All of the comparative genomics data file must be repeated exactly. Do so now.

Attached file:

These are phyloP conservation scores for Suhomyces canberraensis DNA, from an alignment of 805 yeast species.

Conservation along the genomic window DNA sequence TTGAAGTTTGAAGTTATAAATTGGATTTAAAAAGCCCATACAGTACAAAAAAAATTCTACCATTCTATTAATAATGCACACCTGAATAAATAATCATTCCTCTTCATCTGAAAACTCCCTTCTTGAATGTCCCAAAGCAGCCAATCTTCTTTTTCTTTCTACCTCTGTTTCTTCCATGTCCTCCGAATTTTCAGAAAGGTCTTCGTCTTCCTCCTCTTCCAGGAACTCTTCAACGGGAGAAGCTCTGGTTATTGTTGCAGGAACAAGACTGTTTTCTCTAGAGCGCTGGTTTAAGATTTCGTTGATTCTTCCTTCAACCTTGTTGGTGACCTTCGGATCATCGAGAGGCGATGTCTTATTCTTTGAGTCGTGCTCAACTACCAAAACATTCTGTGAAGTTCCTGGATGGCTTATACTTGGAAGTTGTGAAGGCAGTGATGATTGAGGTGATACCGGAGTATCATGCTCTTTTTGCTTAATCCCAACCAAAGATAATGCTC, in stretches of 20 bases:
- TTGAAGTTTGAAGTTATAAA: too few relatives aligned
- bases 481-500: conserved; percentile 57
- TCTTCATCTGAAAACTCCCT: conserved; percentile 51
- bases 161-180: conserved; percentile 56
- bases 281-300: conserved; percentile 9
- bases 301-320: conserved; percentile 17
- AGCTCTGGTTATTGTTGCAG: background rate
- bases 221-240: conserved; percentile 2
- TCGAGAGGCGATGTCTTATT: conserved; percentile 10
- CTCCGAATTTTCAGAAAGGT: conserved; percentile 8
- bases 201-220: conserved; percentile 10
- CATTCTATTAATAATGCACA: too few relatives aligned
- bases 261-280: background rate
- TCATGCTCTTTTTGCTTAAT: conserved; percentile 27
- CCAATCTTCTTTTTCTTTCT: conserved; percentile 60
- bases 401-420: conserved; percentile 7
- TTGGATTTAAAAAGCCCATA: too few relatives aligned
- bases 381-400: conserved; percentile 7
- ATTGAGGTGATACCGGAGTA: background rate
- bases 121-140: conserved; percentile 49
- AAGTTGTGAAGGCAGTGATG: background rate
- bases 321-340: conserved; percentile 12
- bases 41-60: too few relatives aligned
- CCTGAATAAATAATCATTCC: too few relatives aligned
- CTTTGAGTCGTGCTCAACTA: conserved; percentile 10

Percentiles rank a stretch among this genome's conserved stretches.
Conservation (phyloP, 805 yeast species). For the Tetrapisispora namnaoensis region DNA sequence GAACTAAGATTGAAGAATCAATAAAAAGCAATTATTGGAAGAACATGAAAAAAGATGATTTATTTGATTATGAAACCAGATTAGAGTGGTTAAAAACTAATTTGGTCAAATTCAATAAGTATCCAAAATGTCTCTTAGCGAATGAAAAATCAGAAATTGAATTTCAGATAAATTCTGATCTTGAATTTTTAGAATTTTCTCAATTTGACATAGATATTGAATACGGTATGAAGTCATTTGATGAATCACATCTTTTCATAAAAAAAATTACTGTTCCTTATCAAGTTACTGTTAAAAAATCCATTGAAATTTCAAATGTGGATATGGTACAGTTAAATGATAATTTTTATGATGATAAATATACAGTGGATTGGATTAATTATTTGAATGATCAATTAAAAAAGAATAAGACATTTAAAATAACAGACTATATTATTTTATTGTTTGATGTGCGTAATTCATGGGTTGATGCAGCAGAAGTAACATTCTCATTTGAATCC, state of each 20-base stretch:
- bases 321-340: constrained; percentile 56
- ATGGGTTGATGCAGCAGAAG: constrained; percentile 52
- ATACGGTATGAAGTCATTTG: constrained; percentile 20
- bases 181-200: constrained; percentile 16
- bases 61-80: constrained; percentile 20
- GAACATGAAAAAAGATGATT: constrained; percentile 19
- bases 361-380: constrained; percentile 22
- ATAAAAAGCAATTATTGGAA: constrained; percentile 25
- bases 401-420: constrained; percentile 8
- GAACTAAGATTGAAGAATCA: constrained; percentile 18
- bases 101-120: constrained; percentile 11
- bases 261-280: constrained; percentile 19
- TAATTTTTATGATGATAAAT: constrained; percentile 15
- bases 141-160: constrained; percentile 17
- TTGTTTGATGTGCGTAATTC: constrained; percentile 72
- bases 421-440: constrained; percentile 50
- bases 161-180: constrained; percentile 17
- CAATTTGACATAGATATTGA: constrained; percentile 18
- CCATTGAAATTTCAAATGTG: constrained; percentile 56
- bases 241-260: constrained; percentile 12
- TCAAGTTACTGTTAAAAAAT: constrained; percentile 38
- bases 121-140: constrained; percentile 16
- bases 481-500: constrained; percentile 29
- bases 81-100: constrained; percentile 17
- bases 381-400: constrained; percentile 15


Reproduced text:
These are phyloP conservation scores for Suhomyces canberraensis DNA, from an alignment of 805 yeast species.

Conservation along the genomic window DNA sequence TTGAAGTTTGAAGTTATAAATTGGATTTAAAAAGCCCATACAGTACAAAAAAAATTCTACCATTCTATTAATAATGCACACCTGAATAAATAATCATTCCTCTTCATCTGAAAACTCCCTTCTTGAATGTCCCAAAGCAGCCAATCTTCTTTTTCTTTCTACCTCTGTTTCTTCCATGTCCTCCGAATTTTCAGAAAGGTCTTCGTCTTCCTCCTCTTCCAGGAACTCTTCAACGGGAGAAGCTCTGGTTATTGTTGCAGGAACAAGACTGTTTTCTCTAGAGCGCTGGTTTAAGATTTCGTTGATTCTTCCTTCAACCTTGTTGGTGACCTTCGGATCATCGAGAGGCGATGTCTTATTCTTTGAGTCGTGCTCAACTACCAAAACATTCTGTGAAGTTCCTGGATGGCTTATACTTGGAAGTTGTGAAGGCAGTGATGATTGAGGTGATACCGGAGTATCATGCTCTTTTTGCTTAATCCCAACCAAAGATAATGCTC, in stretches of 20 bases:
- TTGAAGTTTGAAGTTATAAA: too few relatives aligned
- bases 481-500: conserved; percentile 57
- TCTTCATCTGAAAACTCCCT: conserved; percentile 51
- bases 161-180: conserved; percentile 56
- bases 281-300: conserved; percentile 9
- bases 301-320: conserved; percentile 17
- AGCTCTGGTTATTGTTGCAG: background rate
- bases 221-240: conserved; percentile 2
- TCGAGAGGCGATGTCTTATT: conserved; percentile 10
- CTCCGAATTTTCAGAAAGGT: conserved; percentile 8
- bases 201-220: conserved; percentile 10
- CATTCTATTAATAATGCACA: too few relatives aligned
- bases 261-280: background rate
- TCATGCTCTTTTTGCTTAAT: conserved; percentile 27
- CCAATCTTCTTTTTCTTTCT: conserved; percentile 60
- bases 401-420: conserved; percentile 7
- TTGGATTTAAAAAGCCCATA: too few relatives aligned
- bases 381-400: conserved; percentile 7
- ATTGAGGTGATACCGGAGTA: background rate
- bases 121-140: conserved; percentile 49
- AAGTTGTGAAGGCAGTGATG: background rate
- bases 321-340: conserved; percentile 12
- bases 41-60: too few relatives aligned
- CCTGAATAAATAATCATTCC: too few relatives aligned
- CTTTGAGTCGTGCTCAACTA: conserved; percentile 10

Percentiles rank a stretch among this genome's conserved stretches.
Conservation (phyloP, 805 yeast species). For the Tetrapisispora namnaoensis region DNA sequence GAACTAAGATTGAAGAATCAATAAAAAGCAATTATTGGAAGAACATGAAAAAAGATGATTTATTTGATTATGAAACCAGATTAGAGTGGTTAAAAACTAATTTGGTCAAATTCAATAAGTATCCAAAATGTCTCTTAGCGAATGAAAAATCAGAAATTGAATTTCAGATAAATTCTGATCTTGAATTTTTAGAATTTTCTCAATTTGACATAGATATTGAATACGGTATGAAGTCATTTGATGAATCACATCTTTTCATAAAAAAAATTACTGTTCCTTATCAAGTTACTGTTAAAAAATCCATTGAAATTTCAAATGTGGATATGGTACAGTTAAATGATAATTTTTATGATGATAAATATACAGTGGATTGGATTAATTATTTGAATGATCAATTAAAAAAGAATAAGACATTTAAAATAACAGACTATATTATTTTATTGTTTGATGTGCGTAATTCATGGGTTGATGCAGCAGAAGTAACATTCTCATTTGAATCC, state of each 20-base stretch:
- bases 321-340: constrained; percentile 56
- ATGGGTTGATGCAGCAGAAG: constrained; percentile 52
- ATACGGTATGAAGTCATTTG: constrained; percentile 20
- bases 181-200: constrained; percentile 16
- bases 61-80: constrained; percentile 20
- GAACATGAAAAAAGATGATT: constrained; percentile 19
- bases 361-380: constrained; percentile 22
- ATAAAAAGCAATTATTGGAA: constrained; percentile 25
- bases 401-420: constrained; percentile 8
- GAACTAAGATTGAAGAATCA: constrained; percentile 18
- bases 101-120: constrained; percentile 11
- bases 261-280: constrained; percentile 19
- TAATTTTTATGATGATAAAT: constrained; percentile 15
- bases 141-160: constrained; percentile 17
- TTGTTTGATGTGCGTAATTC: constrained; percentile 72
- bases 421-440: constrained; percentile 50
- bases 161-180: constrained; percentile 17
- CAATTTGACATAGATATTGA: constrained; percentile 18
- CCATTGAAATTTCAAATGTG: constrained; percentile 56
- bases 241-260: constrained; percentile 12
- TCAAGTTACTGTTAAAAAAT: constrained; percentile 38
- bases 121-140: constrained; percentile 16
- bases 481-500: constrained; percentile 29
- bases 81-100: constrained; percentile 17
- bases 381-400: constrained; percentile 15